COVID-19 Timeline: June 2020

October 1, 2021

At we have kept up with the spread of COVID-19 and the related bioethical questions that this pandemic brings. The posts that follow highlights news from June 2020 and were originally posted at These posts focus on the bioethical issues that medical professionals, bioethicists, public health officials, and scientists grappled with as SARS-CoV-2 swept the globe.

June 4: “Lancet, New England Journal Retract Covid-19 Studies, Including One That Raised Safety Concerns About Malaria Drugs” by Andrew Joseph, STAT News

The Lancet, one of the world’s top medical journals, on Thursday retracted an influential study that raised alarms about the safety of the experimental Covid-19 treatments chloroquine and hydroxychloroquine amid scrutiny of the data underlying the paper. Just over an hour later, the New England Journal of Medicine retracted a separate study, focused on blood pressure medications in Covid-19, that relied on data from the same company.

June 4: “E.R. Visits Drop Sharply During Pandemic” by Reed Abelson, The New York Times

Emergency room visits in the United States have dropped sharply during the pandemic, underscoring concerns that people with serious medical conditions, like heart attacks, are avoiding hospitals, according to a new analysis released on Wednesday by the Centers for Disease Control and Prevention.

June 8: “Abortion Opponents Protest COVID-19 Vaccines’ Use of Fetal Cells” by Meredith Wadman, Science

Senior Catholic leaders in the United States and Canada, along with other antiabortion groups, are raising ethical objections to promising COVID-19 vaccine candidates that are manufactured using cells derived from human fetuses electively aborted decades ago.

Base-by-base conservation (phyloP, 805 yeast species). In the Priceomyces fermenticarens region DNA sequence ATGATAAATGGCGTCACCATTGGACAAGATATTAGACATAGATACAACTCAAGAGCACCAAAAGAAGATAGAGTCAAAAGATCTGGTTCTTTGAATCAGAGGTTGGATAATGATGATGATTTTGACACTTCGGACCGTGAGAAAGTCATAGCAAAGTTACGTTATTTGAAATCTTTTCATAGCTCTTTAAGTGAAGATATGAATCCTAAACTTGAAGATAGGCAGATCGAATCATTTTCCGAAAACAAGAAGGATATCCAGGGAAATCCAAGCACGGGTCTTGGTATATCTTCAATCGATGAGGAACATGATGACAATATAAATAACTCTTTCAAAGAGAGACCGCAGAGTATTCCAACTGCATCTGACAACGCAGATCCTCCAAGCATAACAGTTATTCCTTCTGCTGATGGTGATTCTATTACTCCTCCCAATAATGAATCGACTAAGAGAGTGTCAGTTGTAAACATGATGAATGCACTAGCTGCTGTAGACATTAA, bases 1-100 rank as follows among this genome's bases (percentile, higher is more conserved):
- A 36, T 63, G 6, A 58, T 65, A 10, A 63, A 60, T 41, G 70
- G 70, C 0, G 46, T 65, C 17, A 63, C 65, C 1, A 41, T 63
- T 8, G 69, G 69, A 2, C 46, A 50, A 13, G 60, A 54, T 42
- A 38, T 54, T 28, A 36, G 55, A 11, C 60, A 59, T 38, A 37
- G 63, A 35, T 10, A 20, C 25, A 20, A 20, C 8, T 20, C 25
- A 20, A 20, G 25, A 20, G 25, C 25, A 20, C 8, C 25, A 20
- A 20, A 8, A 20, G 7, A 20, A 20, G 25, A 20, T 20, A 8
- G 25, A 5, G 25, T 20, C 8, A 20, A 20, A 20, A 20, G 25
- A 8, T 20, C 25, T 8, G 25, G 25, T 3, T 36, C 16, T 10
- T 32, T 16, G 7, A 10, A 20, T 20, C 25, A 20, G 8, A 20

June 8: “Coronavirus Spread by People with No Symptoms ‘Appears to Be Rare,’ WHO Official Says” by Jacqueline Howard, CNN

The spread of Covid-19 by someone who is not showing symptoms appears to be rare, Maria Van Kerkhove, the World Health Organization’s technical lead for coronavirus response and head of the emerging diseases and zoonoses unit, said during a media briefing in Geneva on Monday. “From the data we have, it still seems to be rare that an asymptomatic person actually transmits onward to a secondary individual,” Van Kerkhove said on Monday.

June 10: “Human Trials Are Beginning Early for One Possible Coronavirus Vaccine, Here’s Where the Others Stand” by Meghan Roos, Newsweek

Human trials for one potential novel coronavirus vaccine will begin two months earlier than anticipated, Johnson & Johnson announced Wednesday. The vaccine the company is creating through Janssen Pharmaceuticals, its drug development arm, joins 10 others that have already entered the clinical stage of development, which means they have received necessary approvals to begin testing on human subjects.